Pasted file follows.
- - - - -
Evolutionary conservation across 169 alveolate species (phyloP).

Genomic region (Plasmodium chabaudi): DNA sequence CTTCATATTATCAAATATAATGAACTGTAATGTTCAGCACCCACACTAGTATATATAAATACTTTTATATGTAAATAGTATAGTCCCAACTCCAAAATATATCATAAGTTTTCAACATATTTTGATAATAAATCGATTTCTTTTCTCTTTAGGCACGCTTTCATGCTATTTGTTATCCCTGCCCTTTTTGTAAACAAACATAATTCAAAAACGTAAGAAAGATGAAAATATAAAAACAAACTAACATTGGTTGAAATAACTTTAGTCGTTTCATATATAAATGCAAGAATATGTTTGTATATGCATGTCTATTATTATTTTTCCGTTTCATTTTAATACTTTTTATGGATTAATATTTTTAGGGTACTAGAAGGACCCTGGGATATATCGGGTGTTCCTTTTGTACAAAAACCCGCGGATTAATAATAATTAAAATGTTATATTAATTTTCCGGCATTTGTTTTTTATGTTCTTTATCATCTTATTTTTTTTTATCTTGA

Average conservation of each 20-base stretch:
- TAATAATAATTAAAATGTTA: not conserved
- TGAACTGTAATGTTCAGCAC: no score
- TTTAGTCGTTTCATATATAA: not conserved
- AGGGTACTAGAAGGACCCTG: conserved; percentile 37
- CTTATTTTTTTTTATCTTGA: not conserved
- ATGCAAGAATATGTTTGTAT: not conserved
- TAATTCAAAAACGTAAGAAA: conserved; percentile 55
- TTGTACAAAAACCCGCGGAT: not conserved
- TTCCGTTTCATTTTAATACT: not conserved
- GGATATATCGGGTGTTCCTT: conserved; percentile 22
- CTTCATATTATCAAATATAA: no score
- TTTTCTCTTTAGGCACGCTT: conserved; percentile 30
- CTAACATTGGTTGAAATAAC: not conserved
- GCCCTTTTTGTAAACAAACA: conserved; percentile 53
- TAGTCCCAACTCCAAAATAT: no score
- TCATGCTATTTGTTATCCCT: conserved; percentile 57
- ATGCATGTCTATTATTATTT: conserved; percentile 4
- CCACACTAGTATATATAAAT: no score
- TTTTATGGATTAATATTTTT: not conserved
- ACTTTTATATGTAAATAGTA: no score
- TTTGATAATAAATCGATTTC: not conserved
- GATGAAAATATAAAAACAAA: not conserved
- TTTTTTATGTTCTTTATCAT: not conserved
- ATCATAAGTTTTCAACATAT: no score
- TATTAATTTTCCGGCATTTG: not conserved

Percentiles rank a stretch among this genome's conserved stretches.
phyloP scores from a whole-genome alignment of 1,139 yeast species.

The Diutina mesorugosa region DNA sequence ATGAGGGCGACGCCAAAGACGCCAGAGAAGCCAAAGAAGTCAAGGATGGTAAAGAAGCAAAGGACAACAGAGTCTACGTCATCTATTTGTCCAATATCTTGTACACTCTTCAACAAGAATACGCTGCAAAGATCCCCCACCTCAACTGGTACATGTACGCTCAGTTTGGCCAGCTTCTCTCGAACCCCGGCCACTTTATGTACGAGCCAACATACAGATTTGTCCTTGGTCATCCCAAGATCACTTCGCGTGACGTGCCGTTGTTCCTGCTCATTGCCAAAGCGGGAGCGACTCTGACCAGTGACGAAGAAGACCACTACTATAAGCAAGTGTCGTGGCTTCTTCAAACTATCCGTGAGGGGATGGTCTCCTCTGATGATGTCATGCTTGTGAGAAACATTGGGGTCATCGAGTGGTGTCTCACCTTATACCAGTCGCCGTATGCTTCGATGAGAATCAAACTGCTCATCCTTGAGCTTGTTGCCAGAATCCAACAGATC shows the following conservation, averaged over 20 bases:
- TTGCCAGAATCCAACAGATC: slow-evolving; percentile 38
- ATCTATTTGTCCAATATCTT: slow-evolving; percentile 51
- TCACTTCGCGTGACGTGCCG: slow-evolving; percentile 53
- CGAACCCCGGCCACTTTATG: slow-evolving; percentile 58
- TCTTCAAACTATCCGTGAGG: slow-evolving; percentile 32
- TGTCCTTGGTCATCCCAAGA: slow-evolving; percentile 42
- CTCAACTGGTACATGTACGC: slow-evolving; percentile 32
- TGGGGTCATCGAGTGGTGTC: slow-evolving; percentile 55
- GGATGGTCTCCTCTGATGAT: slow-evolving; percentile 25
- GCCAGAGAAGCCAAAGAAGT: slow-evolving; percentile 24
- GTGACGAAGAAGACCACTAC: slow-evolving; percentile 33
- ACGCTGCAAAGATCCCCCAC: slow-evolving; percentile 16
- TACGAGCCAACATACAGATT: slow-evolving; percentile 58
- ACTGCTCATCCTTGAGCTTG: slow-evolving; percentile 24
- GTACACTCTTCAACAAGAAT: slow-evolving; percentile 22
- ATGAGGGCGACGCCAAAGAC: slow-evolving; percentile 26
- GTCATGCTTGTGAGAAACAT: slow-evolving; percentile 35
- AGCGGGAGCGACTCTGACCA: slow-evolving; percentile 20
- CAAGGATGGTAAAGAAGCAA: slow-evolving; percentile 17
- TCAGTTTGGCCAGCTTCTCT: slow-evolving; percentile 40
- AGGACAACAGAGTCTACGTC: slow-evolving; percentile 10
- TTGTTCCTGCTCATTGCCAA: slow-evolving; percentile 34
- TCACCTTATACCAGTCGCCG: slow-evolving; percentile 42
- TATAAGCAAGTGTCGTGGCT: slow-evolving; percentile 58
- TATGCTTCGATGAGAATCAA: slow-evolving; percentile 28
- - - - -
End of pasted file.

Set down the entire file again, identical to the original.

Evolutionary conservation across 169 alveolate species (phyloP).

Genomic region (Plasmodium chabaudi): DNA sequence CTTCATATTATCAAATATAATGAACTGTAATGTTCAGCACCCACACTAGTATATATAAATACTTTTATATGTAAATAGTATAGTCCCAACTCCAAAATATATCATAAGTTTTCAACATATTTTGATAATAAATCGATTTCTTTTCTCTTTAGGCACGCTTTCATGCTATTTGTTATCCCTGCCCTTTTTGTAAACAAACATAATTCAAAAACGTAAGAAAGATGAAAATATAAAAACAAACTAACATTGGTTGAAATAACTTTAGTCGTTTCATATATAAATGCAAGAATATGTTTGTATATGCATGTCTATTATTATTTTTCCGTTTCATTTTAATACTTTTTATGGATTAATATTTTTAGGGTACTAGAAGGACCCTGGGATATATCGGGTGTTCCTTTTGTACAAAAACCCGCGGATTAATAATAATTAAAATGTTATATTAATTTTCCGGCATTTGTTTTTTATGTTCTTTATCATCTTATTTTTTTTTATCTTGA

Average conservation of each 20-base stretch:
- TAATAATAATTAAAATGTTA: not conserved
- TGAACTGTAATGTTCAGCAC: no score
- TTTAGTCGTTTCATATATAA: not conserved
- AGGGTACTAGAAGGACCCTG: conserved; percentile 37
- CTTATTTTTTTTTATCTTGA: not conserved
- ATGCAAGAATATGTTTGTAT: not conserved
- TAATTCAAAAACGTAAGAAA: conserved; percentile 55
- TTGTACAAAAACCCGCGGAT: not conserved
- TTCCGTTTCATTTTAATACT: not conserved
- GGATATATCGGGTGTTCCTT: conserved; percentile 22
- CTTCATATTATCAAATATAA: no score
- TTTTCTCTTTAGGCACGCTT: conserved; percentile 30
- CTAACATTGGTTGAAATAAC: not conserved
- GCCCTTTTTGTAAACAAACA: conserved; percentile 53
- TAGTCCCAACTCCAAAATAT: no score
- TCATGCTATTTGTTATCCCT: conserved; percentile 57
- ATGCATGTCTATTATTATTT: conserved; percentile 4
- CCACACTAGTATATATAAAT: no score
- TTTTATGGATTAATATTTTT: not conserved
- ACTTTTATATGTAAATAGTA: no score
- TTTGATAATAAATCGATTTC: not conserved
- GATGAAAATATAAAAACAAA: not conserved
- TTTTTTATGTTCTTTATCAT: not conserved
- ATCATAAGTTTTCAACATAT: no score
- TATTAATTTTCCGGCATTTG: not conserved

Percentiles rank a stretch among this genome's conserved stretches.
phyloP scores from a whole-genome alignment of 1,139 yeast species.

The Diutina mesorugosa region DNA sequence ATGAGGGCGACGCCAAAGACGCCAGAGAAGCCAAAGAAGTCAAGGATGGTAAAGAAGCAAAGGACAACAGAGTCTACGTCATCTATTTGTCCAATATCTTGTACACTCTTCAACAAGAATACGCTGCAAAGATCCCCCACCTCAACTGGTACATGTACGCTCAGTTTGGCCAGCTTCTCTCGAACCCCGGCCACTTTATGTACGAGCCAACATACAGATTTGTCCTTGGTCATCCCAAGATCACTTCGCGTGACGTGCCGTTGTTCCTGCTCATTGCCAAAGCGGGAGCGACTCTGACCAGTGACGAAGAAGACCACTACTATAAGCAAGTGTCGTGGCTTCTTCAAACTATCCGTGAGGGGATGGTCTCCTCTGATGATGTCATGCTTGTGAGAAACATTGGGGTCATCGAGTGGTGTCTCACCTTATACCAGTCGCCGTATGCTTCGATGAGAATCAAACTGCTCATCCTTGAGCTTGTTGCCAGAATCCAACAGATC shows the following conservation, averaged over 20 bases:
- TTGCCAGAATCCAACAGATC: slow-evolving; percentile 38
- ATCTATTTGTCCAATATCTT: slow-evolving; percentile 51
- TCACTTCGCGTGACGTGCCG: slow-evolving; percentile 53
- CGAACCCCGGCCACTTTATG: slow-evolving; percentile 58
- TCTTCAAACTATCCGTGAGG: slow-evolving; percentile 32
- TGTCCTTGGTCATCCCAAGA: slow-evolving; percentile 42
- CTCAACTGGTACATGTACGC: slow-evolving; percentile 32
- TGGGGTCATCGAGTGGTGTC: slow-evolving; percentile 55
- GGATGGTCTCCTCTGATGAT: slow-evolving; percentile 25
- GCCAGAGAAGCCAAAGAAGT: slow-evolving; percentile 24
- GTGACGAAGAAGACCACTAC: slow-evolving; percentile 33
- ACGCTGCAAAGATCCCCCAC: slow-evolving; percentile 16
- TACGAGCCAACATACAGATT: slow-evolving; percentile 58
- ACTGCTCATCCTTGAGCTTG: slow-evolving; percentile 24
- GTACACTCTTCAACAAGAAT: slow-evolving; percentile 22
- ATGAGGGCGACGCCAAAGAC: slow-evolving; percentile 26
- GTCATGCTTGTGAGAAACAT: slow-evolving; percentile 35
- AGCGGGAGCGACTCTGACCA: slow-evolving; percentile 20
- CAAGGATGGTAAAGAAGCAA: slow-evolving; percentile 17
- TCAGTTTGGCCAGCTTCTCT: slow-evolving; percentile 40
- AGGACAACAGAGTCTACGTC: slow-evolving; percentile 10
- TTGTTCCTGCTCATTGCCAA: slow-evolving; percentile 34
- TCACCTTATACCAGTCGCCG: slow-evolving; percentile 42
- TATAAGCAAGTGTCGTGGCT: slow-evolving; percentile 58
- TATGCTTCGATGAGAATCAA: slow-evolving; percentile 28